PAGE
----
Let’s look at the measurement error and how it will affect the final result. Errors are presented in two types depending on their nature. They are Systematic errors (systematic uncertainties) and Random errors (random uncertainties).
Systematic errors occur due to faulty apparatus such as an incorrect scale, an incorrect zero mark on a meter, or a stopwatch that runs slowly. Repeating the measurement many times will have no effect on this type of error and it may
not even be suspected until the final result is calculated. To eliminate this type of error, a correction can be introduced to the final reading the instrument can be recalibrated or replaced.
The size of random errors depends on how well the experimenter can use the apparatus. The better the experimenter, the smaller will be the random error that will reflect in an experiment. Making a number of readings of a given quantity and taking an average will reduce the overall error.
There is a scale in the measuring instruments. It’s the least count that can be obtained from the scale. No measurements with accuracy higher than the least count. For example, the least count of the meter ruler is 1 mm. Therefore, we can’t expect a measurement with higher accuracy than 1mm from a meter ruler. That is, though we can express readings like 18.3 cm, we can’t express a reading like 18.35 cm. using a meter ruler.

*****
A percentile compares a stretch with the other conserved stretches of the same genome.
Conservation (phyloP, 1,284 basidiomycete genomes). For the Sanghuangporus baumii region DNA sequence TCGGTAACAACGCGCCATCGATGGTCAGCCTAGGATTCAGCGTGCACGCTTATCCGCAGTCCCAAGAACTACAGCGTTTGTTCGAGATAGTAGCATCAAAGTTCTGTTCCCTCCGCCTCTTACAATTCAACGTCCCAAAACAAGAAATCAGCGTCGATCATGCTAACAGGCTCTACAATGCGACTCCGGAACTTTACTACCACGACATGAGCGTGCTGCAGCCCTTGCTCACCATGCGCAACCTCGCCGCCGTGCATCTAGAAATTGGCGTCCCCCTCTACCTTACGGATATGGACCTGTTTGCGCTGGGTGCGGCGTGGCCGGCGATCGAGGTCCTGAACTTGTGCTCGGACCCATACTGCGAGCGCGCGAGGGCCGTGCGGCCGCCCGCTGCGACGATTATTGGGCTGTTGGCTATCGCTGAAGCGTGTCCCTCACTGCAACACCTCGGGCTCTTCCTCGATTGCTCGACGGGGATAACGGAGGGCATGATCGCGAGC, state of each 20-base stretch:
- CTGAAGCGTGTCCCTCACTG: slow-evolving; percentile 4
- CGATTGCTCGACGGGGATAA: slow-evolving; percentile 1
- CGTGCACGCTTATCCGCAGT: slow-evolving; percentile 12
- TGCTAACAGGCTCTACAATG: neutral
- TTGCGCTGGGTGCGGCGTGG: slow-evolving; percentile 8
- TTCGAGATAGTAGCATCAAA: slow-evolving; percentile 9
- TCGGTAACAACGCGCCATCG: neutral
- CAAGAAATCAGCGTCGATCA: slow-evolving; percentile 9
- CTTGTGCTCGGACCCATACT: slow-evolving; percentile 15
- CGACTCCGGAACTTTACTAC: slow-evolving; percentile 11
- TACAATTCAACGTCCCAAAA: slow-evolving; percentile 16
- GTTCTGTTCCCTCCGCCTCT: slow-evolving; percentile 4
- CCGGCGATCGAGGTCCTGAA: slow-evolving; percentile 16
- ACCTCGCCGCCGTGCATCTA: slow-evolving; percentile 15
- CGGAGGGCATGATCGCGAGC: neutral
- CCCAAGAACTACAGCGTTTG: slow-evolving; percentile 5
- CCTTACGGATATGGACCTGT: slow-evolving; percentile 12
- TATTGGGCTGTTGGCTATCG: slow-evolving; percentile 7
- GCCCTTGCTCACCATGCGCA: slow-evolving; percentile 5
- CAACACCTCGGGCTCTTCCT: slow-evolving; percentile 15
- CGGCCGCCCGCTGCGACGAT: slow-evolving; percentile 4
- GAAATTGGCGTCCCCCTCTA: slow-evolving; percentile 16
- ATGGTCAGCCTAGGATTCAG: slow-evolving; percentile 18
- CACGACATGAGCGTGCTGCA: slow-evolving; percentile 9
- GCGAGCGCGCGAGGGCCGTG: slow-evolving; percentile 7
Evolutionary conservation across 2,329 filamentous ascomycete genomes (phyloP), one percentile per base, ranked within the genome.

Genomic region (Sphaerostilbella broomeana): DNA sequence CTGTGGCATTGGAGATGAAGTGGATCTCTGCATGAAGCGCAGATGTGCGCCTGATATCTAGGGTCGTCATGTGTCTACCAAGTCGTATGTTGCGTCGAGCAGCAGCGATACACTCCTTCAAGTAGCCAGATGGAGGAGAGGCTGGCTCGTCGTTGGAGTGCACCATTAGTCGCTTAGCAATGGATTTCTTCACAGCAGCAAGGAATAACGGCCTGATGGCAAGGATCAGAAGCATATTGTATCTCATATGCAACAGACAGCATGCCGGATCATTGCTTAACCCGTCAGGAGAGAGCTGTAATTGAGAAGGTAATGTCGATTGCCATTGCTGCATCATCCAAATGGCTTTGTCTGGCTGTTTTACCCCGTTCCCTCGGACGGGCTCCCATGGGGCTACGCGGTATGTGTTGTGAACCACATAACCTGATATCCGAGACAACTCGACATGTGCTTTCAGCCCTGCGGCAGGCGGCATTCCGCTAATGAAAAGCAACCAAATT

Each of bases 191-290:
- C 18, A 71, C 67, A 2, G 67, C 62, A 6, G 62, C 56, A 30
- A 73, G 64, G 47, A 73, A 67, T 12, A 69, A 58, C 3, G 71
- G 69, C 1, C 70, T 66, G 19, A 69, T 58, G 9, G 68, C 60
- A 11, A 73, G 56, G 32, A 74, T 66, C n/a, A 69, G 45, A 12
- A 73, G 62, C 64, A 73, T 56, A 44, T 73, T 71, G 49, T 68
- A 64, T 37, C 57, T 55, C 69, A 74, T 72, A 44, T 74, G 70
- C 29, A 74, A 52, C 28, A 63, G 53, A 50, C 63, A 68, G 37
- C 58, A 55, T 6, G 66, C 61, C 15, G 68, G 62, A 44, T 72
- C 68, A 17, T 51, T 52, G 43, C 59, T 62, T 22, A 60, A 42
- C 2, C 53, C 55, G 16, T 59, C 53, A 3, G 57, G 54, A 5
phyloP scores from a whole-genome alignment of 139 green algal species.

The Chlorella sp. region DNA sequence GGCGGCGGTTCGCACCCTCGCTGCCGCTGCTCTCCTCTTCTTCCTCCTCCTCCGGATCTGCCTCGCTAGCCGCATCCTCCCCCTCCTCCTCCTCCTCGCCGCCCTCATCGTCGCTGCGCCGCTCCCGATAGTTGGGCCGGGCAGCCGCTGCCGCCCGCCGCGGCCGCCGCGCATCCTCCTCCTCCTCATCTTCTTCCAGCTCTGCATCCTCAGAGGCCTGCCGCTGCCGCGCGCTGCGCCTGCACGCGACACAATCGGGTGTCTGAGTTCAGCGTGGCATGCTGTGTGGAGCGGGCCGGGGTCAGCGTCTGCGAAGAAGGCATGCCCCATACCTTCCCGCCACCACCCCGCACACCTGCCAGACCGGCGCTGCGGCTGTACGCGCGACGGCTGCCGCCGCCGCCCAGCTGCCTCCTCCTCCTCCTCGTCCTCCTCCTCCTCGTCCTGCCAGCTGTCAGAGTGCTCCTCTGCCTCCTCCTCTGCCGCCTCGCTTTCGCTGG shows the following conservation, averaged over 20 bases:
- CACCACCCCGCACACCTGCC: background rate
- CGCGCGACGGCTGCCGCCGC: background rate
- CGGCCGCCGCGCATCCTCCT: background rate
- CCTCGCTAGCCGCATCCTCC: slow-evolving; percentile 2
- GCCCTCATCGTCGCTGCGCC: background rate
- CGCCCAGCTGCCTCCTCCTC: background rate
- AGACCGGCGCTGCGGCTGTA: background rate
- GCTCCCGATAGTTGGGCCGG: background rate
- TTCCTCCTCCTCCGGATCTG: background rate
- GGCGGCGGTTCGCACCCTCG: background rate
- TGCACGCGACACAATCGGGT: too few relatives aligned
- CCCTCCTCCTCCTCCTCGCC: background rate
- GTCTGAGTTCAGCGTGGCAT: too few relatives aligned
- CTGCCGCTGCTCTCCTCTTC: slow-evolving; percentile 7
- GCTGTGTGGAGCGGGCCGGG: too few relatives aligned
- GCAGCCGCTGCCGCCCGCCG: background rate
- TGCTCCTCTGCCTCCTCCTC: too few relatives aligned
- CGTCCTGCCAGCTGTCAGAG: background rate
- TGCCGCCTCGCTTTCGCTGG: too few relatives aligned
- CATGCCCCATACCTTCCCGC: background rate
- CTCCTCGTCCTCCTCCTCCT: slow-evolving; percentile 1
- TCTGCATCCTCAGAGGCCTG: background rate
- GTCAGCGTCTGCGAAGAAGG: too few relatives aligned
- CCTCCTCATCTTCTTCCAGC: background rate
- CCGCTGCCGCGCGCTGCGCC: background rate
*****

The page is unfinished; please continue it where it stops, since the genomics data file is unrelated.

The maximum error that can occur during a measurement is the least count of the scale. The size of the error needs to be considered together with the size of the quantity being measured.
(298 ± 1) and (450± 1) mm are fairly accurate measurements. (4 ± 1) and (10 ± 1) mm is highly inaccurate measurements. In order to compare error, use is made of absolute, fractional, and percentage error. For the reading (298± 1) mm; 1 mm is the absolute error, 1/298 is the fractional error (=0.0033) and 0.33% is the percentage error
As we usually require error to only one significant figure, the value 0.0033 would be used as 0.003and the value 0.33% would be used as 0.3%, respectively. The accuracy of a measurement is considered to be sufficient if the percentage error is 1 % or less than 1%.
Hence, it is considered that the accuracy obtained from a meter ruler is not sufficient in measuring lengths shorter than 10cm. In such a situation, an instrument with a least count lower than 1 mm is used. The Vernier caliper or micrometer screw gauge can be used for this. When we calculate a final result on x=an b, the error of the quantity “a” will have a greater effect on the error in x. Hence, we have to take extra care of this case.
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